New law puts ambulance chasers in the hot seat
By Linda McKenna
No matter when we turn on our televisions, we always seem to see the same monotonous commercials featuring some personal injury lawyers promising thousands of dollars in damages to victims of an accident.
As annoying as these advertisements may be, they are usually legal solicitations for clients. What is a crime, however, is blatant and improper solicitation to instigate a lawsuit, and since a new Texas anti-barratry law took effect on September 1, anyone who has been solicited by a lawyer, one of his or her employees or "case runners" to file a lawsuit now has grounds to seek retribution.
In fact, the first lawsuit based on this new law has been filed in Corpus Christi. The suit alleges that two South Texas lawyers asked their San Antonio office manager to illegally solicit cases Ã¯Â¿Â½ offering to pay her a 15 percent bonus for "any case originated/referred" by her.
Committing barratry or what is commonly referred to as "ambulance chasing" has been illegal in Texas for some time. But with few criminal prosecutions, this sleazy predatory practice has continued to escalate, especially in South Texas.
Ambulance chasing bypasses all sense of ethics, preying on people who are potentially experiencing theworst, most painful event of their lives. Stories abound of potential clients being cornered at accident scenes, in emergency rooms and in funeral homes by lawyers or their representatives. Victims or the families of victims are often offered huge amounts of cash up front if they agree to file a suit.
The Texas legal community has long been in agreement that this immoral practice does nothing but diminish the state's civil justice system. Texans for Lawsuit Reform and the Texas Trial Lawyer Association, two organizations that are often at odds, have joined forces with other legal organizations to get a more stringent law passed. They finally proved successful when Governor Rick Perry signed Senate Bill 1716 into law on May 19, 2011.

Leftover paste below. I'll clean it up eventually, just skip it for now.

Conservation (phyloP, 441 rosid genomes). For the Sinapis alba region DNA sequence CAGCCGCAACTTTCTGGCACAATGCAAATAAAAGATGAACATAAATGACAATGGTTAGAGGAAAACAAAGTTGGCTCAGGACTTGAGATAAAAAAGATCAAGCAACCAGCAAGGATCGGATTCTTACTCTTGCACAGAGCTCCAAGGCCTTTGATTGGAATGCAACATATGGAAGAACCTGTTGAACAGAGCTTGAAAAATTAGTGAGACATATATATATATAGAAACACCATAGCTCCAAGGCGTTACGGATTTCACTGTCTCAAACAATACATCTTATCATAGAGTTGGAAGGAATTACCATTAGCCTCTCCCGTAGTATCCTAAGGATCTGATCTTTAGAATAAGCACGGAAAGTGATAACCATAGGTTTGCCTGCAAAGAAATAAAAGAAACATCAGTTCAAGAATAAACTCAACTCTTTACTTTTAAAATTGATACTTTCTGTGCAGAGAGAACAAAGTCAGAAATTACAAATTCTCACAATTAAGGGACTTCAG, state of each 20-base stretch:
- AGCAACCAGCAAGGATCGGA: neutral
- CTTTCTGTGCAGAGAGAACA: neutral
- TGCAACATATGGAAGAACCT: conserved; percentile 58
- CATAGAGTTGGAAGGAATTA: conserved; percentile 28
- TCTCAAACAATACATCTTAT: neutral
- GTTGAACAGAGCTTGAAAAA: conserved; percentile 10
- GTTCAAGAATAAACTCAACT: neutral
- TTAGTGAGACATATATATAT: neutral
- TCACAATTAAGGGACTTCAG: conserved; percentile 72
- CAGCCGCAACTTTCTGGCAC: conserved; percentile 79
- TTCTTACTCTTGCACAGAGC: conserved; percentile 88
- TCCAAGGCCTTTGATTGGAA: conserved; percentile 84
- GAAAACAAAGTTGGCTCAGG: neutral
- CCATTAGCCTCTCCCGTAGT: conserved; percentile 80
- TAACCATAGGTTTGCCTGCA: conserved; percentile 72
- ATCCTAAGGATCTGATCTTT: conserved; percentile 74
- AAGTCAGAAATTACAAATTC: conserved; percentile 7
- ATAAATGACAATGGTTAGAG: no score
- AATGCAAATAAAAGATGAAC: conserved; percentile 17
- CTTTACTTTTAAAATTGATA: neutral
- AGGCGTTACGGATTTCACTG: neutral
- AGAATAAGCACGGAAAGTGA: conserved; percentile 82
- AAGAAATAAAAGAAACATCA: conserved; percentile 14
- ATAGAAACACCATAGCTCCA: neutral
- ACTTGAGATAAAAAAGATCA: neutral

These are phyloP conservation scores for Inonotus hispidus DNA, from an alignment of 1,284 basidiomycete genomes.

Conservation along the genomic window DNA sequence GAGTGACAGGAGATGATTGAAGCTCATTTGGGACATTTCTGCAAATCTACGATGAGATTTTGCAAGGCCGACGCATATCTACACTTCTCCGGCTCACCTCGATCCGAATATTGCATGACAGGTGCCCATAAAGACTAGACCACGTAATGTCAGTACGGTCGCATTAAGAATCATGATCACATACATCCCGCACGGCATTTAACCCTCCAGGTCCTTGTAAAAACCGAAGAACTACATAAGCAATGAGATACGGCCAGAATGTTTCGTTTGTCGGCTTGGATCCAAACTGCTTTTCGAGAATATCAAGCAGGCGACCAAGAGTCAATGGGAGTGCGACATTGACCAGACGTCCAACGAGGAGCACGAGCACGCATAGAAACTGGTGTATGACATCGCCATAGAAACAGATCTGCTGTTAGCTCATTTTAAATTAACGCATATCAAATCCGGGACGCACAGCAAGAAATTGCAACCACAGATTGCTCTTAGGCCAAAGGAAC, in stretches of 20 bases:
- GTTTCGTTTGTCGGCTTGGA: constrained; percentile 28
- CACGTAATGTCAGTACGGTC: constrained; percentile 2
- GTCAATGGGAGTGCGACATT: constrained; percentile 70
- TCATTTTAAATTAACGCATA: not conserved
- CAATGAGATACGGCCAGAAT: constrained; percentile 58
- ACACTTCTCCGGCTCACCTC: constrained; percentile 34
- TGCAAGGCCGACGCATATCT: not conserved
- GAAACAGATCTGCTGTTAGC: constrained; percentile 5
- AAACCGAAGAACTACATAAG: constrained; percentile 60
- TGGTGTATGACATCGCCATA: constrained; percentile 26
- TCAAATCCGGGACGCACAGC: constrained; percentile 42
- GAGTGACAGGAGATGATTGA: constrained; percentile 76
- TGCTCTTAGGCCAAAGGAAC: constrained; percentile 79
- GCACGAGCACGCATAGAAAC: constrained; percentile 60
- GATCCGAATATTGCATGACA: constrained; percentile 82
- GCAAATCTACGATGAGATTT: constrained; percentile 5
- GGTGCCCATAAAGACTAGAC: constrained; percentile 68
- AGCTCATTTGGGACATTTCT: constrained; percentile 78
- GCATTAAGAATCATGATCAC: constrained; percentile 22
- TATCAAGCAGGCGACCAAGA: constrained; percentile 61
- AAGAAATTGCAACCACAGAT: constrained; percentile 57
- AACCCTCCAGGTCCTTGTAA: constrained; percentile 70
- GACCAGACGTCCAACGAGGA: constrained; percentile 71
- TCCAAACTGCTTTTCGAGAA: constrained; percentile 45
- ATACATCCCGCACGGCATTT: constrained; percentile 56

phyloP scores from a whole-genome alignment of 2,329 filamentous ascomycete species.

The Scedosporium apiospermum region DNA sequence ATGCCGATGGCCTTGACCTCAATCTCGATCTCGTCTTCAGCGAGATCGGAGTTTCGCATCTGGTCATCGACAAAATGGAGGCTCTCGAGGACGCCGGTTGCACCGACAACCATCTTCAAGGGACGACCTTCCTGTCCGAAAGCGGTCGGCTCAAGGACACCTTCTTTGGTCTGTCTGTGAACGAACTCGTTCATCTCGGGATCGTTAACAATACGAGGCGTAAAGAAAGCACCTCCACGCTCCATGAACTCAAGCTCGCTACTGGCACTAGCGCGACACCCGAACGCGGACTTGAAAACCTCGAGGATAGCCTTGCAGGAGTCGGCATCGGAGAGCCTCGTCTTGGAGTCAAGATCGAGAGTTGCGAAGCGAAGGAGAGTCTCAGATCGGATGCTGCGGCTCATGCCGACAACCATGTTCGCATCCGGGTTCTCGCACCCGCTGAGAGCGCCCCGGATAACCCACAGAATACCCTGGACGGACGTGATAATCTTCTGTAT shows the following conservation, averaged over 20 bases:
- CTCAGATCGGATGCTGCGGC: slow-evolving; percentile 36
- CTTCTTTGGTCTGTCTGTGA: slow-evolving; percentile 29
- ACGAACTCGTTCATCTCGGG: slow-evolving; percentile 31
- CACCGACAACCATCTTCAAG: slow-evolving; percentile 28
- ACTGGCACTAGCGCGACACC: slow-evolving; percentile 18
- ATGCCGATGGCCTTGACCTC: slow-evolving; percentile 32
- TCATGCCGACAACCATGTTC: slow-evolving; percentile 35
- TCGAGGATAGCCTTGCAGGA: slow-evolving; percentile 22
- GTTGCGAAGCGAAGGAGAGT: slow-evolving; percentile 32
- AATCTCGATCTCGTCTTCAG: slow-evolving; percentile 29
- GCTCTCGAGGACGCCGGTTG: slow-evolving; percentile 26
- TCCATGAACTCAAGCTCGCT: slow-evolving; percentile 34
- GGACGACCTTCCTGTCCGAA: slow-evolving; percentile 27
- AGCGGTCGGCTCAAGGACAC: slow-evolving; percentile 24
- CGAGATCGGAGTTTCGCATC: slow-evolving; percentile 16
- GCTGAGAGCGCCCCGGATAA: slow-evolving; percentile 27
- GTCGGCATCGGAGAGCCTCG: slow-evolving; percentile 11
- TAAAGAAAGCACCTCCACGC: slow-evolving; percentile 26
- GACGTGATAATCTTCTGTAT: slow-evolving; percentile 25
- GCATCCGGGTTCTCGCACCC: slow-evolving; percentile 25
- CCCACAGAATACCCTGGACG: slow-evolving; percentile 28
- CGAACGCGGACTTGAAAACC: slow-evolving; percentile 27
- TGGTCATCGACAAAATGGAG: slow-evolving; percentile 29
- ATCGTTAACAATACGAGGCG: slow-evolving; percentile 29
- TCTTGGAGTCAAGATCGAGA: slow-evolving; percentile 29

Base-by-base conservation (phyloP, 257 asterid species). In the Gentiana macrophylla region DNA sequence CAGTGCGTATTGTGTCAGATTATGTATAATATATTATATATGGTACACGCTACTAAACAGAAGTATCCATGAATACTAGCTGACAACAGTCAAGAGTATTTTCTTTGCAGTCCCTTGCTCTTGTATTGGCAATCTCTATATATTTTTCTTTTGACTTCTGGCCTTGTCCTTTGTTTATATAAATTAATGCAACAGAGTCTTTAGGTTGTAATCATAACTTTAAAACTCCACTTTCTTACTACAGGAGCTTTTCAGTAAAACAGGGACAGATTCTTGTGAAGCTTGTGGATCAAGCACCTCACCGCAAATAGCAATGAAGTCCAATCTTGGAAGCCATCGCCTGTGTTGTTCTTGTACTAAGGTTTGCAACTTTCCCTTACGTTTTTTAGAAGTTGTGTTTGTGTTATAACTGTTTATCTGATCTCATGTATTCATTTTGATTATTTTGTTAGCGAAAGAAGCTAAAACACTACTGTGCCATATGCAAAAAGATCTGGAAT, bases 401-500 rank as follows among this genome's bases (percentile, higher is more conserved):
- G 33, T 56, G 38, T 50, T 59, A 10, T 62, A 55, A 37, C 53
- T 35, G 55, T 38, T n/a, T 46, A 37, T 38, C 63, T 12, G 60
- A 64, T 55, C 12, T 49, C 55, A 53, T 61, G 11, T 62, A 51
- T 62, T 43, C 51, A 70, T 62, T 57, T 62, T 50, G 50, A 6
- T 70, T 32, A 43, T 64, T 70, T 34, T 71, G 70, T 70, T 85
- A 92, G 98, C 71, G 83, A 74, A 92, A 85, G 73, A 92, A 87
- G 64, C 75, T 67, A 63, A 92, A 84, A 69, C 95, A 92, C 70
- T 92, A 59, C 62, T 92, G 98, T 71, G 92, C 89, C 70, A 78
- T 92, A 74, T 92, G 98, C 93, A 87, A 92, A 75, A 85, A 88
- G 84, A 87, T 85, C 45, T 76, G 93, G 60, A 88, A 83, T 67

Under the new law, a client may seek to void any legal contract if it is attained as a result of barratry, as well as sue for attorney's fees and expenses, as well as damages.
In addition, the new law allows a barratry victim who didn't sign a legal contract to sue "any person who committed barratry." In the first test of the new law, the office manager in question is seeking the allowed $10,000 penalty plus damages and legal fees. This suit will send a loud and clear message to ambulance chasers that illegally soliciting a lawsuit will not be tolerated in Texas.
Bill Edwards, a Corpus Christi-based lawyer who advocated for strengthening the barratry law, is the attorney in this first case. He has pointed to the lack of policing of barratry as to why the practice is so prevalent in South Texas.
One year before SB 1716 was signed into law, Edwards remarked to the San Antonio Express-News that barratry usually poses little risk for the lawyers or the case runners. "There's a lot of money involved, and it's a lot safer than drugs. You don't get shot and you don't get put in jail," he said.
Hopefully this first test of the new law will go a long way to change that fraudulent mindset. Thanks to the new law and the courage of this first client, we have taken another important step to ensuring that the Texas legal system continues to be honorable and just.
Linda McKenna is the president of the Rio Grande Valley Citizens Against Lawsuit Abuse.